High reliability teams: New directions for disaster management and conflict

Jehn, Karen A. and Techakesari, Pirathat (2014) High reliability teams: New directions for disaster management and conflict. International Journal of Conflict Management, 25 4: 407-430. doi:10.1108/IJCMA-02-2014-0019

Author Jehn, Karen A.
Techakesari, Pirathat
Title High reliability teams: New directions for disaster management and conflict
Journal name International Journal of Conflict Management   Check publisher's open access policy
ISSN 1044-4068
Publication date 2014-09-22
Year available 2014
Sub-type Article (original research)
DOI 10.1108/IJCMA-02-2014-0019
Open Access Status
Volume 25
Issue 4
Start page 407
End page 430
Total pages 24
Place of publication Bingley, United Kingdom
Publisher Emerald Group Publishing Ltd.
Collection year 2015
Language eng
Formatted abstract
– The aim of this paper is to present a framework that can be used to identify detrimental team processes in high reliability teams (HRTs), such as conflict, asymmetric perceptions and stress and coping appraisals, and develop interventions that eliminate these detrimental team processes. In addition, this paper suggests new directions for future disaster management and conflict research.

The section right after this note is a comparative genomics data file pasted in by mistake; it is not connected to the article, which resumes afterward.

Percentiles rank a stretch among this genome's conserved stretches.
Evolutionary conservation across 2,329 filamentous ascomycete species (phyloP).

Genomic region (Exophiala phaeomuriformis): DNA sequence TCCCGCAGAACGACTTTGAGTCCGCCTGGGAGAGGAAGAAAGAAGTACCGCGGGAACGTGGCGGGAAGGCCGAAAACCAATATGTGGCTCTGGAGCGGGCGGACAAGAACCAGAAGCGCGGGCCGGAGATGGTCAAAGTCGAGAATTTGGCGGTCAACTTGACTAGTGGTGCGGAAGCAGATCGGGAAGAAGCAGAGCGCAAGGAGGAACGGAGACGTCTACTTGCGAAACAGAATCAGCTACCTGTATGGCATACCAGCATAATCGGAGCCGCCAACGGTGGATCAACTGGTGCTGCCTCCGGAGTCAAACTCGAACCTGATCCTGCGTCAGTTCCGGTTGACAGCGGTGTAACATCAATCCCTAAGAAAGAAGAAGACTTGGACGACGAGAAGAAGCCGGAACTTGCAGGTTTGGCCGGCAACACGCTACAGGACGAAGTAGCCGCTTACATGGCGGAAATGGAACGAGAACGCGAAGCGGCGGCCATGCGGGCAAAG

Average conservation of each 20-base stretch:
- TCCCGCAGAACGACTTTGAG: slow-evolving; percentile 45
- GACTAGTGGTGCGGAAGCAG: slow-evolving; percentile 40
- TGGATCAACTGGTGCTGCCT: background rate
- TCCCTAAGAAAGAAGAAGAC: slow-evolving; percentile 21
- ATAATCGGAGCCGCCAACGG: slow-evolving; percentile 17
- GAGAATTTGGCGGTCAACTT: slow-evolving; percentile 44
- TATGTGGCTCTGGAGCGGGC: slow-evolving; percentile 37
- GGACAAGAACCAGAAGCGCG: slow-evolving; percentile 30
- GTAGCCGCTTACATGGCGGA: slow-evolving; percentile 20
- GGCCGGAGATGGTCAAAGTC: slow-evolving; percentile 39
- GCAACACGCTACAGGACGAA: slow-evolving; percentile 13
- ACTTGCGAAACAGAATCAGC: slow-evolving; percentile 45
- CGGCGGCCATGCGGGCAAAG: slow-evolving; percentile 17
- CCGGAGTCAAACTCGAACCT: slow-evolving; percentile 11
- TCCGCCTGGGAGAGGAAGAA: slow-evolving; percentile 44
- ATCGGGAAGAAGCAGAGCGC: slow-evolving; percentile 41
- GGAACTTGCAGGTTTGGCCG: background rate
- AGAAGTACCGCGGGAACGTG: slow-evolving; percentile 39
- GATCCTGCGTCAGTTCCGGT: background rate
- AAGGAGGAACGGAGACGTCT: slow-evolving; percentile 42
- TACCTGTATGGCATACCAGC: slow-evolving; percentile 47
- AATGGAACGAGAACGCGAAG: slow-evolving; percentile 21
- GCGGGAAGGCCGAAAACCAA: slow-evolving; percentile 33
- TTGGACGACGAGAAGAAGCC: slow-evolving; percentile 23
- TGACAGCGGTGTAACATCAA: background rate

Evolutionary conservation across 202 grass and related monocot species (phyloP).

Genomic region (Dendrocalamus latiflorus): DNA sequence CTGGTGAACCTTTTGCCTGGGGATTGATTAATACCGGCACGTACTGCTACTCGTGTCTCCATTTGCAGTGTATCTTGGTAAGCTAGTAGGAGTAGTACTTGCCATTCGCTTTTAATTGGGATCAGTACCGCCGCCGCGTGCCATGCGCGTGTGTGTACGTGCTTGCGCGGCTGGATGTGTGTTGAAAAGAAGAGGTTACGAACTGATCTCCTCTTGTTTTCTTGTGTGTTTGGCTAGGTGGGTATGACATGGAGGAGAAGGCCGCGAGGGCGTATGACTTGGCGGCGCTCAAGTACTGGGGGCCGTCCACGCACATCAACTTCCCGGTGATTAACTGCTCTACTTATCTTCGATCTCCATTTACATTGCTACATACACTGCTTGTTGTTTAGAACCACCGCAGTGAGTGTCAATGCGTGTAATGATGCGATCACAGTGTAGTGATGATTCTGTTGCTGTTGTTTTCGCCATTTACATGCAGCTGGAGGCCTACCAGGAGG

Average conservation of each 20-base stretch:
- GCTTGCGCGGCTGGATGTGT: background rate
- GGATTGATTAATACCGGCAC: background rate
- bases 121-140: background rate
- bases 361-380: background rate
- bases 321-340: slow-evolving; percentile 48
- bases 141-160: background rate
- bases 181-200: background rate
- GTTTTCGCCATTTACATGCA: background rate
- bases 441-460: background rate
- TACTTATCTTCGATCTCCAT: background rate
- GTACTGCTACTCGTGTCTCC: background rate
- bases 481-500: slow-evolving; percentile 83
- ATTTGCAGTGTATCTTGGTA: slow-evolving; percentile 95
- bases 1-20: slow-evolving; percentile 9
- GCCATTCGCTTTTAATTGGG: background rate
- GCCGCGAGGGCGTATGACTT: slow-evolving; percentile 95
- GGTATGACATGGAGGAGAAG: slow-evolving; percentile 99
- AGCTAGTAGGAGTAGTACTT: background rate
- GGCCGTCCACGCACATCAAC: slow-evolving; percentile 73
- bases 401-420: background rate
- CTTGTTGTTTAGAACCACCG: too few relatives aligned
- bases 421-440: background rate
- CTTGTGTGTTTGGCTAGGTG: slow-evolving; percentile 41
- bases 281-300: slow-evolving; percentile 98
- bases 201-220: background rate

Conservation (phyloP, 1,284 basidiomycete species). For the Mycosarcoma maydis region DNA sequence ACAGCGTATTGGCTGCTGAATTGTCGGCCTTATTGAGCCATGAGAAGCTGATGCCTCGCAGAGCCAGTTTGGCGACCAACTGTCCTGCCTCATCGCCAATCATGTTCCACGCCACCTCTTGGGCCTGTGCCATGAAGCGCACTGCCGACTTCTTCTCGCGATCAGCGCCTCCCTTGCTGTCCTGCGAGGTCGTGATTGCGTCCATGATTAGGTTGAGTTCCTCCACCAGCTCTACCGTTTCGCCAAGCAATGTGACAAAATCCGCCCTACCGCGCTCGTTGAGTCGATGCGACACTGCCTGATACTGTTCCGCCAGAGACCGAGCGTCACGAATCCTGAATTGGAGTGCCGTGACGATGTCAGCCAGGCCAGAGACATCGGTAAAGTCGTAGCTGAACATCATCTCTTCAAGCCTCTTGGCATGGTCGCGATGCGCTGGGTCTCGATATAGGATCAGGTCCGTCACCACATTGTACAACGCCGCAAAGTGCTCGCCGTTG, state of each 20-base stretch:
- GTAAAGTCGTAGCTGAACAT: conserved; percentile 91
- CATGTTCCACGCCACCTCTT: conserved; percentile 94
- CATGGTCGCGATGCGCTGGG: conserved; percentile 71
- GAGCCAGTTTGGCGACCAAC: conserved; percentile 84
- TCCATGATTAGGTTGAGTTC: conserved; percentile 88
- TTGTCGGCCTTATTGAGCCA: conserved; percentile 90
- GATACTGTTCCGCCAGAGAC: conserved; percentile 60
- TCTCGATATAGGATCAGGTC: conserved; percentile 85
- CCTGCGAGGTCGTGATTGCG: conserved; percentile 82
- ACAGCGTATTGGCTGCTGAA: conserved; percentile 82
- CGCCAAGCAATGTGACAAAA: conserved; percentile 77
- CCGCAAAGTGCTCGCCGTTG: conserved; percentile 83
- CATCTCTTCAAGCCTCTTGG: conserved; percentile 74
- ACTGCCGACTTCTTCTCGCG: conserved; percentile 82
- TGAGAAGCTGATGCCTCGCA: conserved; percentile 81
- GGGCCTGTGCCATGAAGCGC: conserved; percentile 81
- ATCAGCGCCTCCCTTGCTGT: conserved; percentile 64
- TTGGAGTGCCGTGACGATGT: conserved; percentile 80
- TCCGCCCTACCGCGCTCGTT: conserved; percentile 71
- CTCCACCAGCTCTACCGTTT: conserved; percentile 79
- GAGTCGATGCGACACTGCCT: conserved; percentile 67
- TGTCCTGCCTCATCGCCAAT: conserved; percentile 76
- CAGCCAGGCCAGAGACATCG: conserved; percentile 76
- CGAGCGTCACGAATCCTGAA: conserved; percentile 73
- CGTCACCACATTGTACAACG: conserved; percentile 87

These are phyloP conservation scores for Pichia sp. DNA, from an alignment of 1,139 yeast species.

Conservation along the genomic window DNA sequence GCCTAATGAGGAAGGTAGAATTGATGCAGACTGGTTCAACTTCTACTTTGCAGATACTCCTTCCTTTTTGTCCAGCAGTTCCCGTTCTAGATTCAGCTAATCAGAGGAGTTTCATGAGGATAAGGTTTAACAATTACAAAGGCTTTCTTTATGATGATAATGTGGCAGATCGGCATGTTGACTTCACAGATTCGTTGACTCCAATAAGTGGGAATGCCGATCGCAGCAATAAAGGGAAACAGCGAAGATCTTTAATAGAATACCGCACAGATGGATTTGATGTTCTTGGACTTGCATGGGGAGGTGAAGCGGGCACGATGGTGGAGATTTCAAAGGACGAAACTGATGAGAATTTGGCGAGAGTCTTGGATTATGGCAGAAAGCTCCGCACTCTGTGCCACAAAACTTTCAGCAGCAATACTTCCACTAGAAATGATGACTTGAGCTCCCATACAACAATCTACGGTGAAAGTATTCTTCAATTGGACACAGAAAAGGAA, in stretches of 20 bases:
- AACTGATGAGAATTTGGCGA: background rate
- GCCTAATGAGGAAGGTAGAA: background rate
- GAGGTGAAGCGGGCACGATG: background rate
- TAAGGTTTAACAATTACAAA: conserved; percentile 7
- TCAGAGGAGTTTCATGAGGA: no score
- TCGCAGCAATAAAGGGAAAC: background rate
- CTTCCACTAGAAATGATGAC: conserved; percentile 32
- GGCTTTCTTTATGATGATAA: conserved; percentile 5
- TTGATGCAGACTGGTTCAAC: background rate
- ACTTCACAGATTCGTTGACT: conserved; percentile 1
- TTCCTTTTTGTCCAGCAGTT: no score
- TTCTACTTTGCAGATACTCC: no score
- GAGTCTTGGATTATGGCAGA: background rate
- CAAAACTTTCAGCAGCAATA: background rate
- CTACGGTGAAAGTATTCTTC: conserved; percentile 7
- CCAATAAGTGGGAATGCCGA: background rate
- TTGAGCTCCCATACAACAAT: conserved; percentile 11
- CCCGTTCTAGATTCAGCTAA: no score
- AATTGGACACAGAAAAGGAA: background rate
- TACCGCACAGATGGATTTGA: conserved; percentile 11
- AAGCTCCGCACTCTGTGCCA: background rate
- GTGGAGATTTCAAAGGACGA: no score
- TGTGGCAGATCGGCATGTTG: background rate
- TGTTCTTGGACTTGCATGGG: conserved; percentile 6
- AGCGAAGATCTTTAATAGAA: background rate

– This framework is developed based on past theories (i.e. Intragroup Conflict Theory and Biopsychosocial Model of arousal regulation) and their associated empirical studies.

– The present article brings a multi-method, multi-level approach to examine the prevalence of detrimental team processes in HRTs, their impact on performance and stress-related health outcomes and how they can be prevented or managed.

– This paper provides a novel conceptual framework that highlights the importance of considering human factors and team processes in improving the response speed, accuracy and efficiency of high reliability team members and ensuring the health and well-being of both responders and recipients of care.
Keyword Human factor
Natural Disaster
Conflict Asymmetry
Entitlement Beliefs
Physiological Threat and Challenge
Stress and Coping Appraisals
Q-Index Code C1
Q-Index Status Confirmed Code
Institutional Status UQ

Document type: Journal Article
Sub-type: Article (original research)
Collections: Official 2015 Collection
School of Psychology Publications
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Citation counts: TR Web of Science Citation Count  Cited 1 times in Thomson Reuters Web of Science Article | Citations
Scopus Citation Count Cited 1 times in Scopus Article | Citations
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Created: Tue, 11 Nov 2014, 02:33:57 EST by Pete Techakesari on behalf of School of Psychology